Suspect in White House Attack Ruled Competent to Stand Trial


A federal judge ruled Wednesday that Francisco Martin Duran is mentally competent to stand trial for allegedly firing 27 shots at the exterior of the White House on Saturday.

Magistrate Deborah Robinson issued the ruling on the recommendation of prosecutors even though Duran cut short his one-day psychiatric exam by refusing to answer all the doctor's questions. He did so after his court-provided lawyer, Leigh Kenny, filed motions--later denied by the court--to halt the examination.

The competency evaluation was intended to determine whether Duran is capable of understanding the charges against him and assisting in his defense at trial.

Prosecutors also continued to consider filing a more serious charge of attempted assassination against the 26-year-old Colorado resident. The charge carries a maximum penalty of life imprisonment. The four counts already lodged against Duran carry an aggregate maximum punishment of 35 years in prison.

The evidence against Duran includes handwritten notes left in his pickup truck, which was found parked near the White House. The exact content of the notes remains a mystery, although federal sources have said that one suggests he expected to die in his attack.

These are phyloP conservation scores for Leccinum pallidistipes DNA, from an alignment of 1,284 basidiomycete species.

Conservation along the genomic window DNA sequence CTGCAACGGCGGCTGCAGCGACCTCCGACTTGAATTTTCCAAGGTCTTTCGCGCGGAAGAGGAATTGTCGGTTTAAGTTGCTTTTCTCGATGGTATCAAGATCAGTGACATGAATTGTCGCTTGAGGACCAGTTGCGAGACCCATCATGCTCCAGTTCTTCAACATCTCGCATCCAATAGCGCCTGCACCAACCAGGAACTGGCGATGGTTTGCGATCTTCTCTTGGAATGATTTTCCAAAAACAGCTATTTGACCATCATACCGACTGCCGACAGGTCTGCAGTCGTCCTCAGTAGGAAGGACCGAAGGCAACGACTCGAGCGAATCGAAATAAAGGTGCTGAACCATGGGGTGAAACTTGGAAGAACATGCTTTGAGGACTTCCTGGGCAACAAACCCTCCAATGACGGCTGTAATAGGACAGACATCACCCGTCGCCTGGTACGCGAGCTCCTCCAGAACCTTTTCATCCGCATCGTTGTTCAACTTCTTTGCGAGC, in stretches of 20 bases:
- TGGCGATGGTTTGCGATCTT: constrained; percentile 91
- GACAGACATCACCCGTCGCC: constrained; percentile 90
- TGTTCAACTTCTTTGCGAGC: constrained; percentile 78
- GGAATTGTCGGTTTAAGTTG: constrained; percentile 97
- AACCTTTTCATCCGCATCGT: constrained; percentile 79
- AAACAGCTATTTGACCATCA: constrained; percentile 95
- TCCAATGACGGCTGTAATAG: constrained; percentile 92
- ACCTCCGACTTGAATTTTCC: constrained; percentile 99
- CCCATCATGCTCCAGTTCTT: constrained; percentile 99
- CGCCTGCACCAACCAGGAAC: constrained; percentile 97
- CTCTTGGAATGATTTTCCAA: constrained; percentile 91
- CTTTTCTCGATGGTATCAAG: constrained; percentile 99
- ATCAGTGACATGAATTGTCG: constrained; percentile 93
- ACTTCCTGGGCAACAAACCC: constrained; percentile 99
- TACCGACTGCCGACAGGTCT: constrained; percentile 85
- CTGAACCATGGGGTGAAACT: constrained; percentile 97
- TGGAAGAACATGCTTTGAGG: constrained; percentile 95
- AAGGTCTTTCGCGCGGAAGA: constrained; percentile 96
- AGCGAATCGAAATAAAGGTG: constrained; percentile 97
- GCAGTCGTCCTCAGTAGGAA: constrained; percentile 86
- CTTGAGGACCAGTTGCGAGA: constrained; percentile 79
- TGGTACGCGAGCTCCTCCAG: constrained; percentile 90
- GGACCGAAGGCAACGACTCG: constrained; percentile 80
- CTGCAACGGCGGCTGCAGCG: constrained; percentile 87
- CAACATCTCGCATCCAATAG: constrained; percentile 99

A second note scrawled on a map, the sources said, contains the words "kill the . . . " followed by a misspelled word believed to be an abbreviation for "President." It is this note, together with statements by a former co-worker, that has led investigators to believe Duran intended to harm President Clinton.

The former co-worker, David Millis, who once worked with Duran at the Broadmoor resort hotel in Colorado Springs, has told FBI agents that Duran once said he wanted "to take out the President."

At the time of the shooting, the President was watching a college football game in a rear bedroom of the White House and was nowhere near the line of fire. Duran, standing on a public sidewalk in front of the White House, fired what the Secret Service now estimates were 27 shots from a Chinese-made semiautomatic assault rifle. About eight chipped the exterior of the mansion and the adjoining West Wing, which houses Clinton's office and the press briefing room.

The magistrate, citing public safety, ordered Duran to be held without bail over objections of his attorney.

His attorney argued that the government had failed to show Duran intended to harm anyone, even Secret Service agents who she said hid behind trees as they rushed toward Duran.

The four charges lodged against Duran to date are possessing a firearm as a convicted felon, causing more than $100 damage to federal property, assaulting or endangering federal agents and using a firearm in the commission of a violent crime. Duran has not yet entered a plea.

Times staff writer Ronald J. Ostrow contributed to this story.

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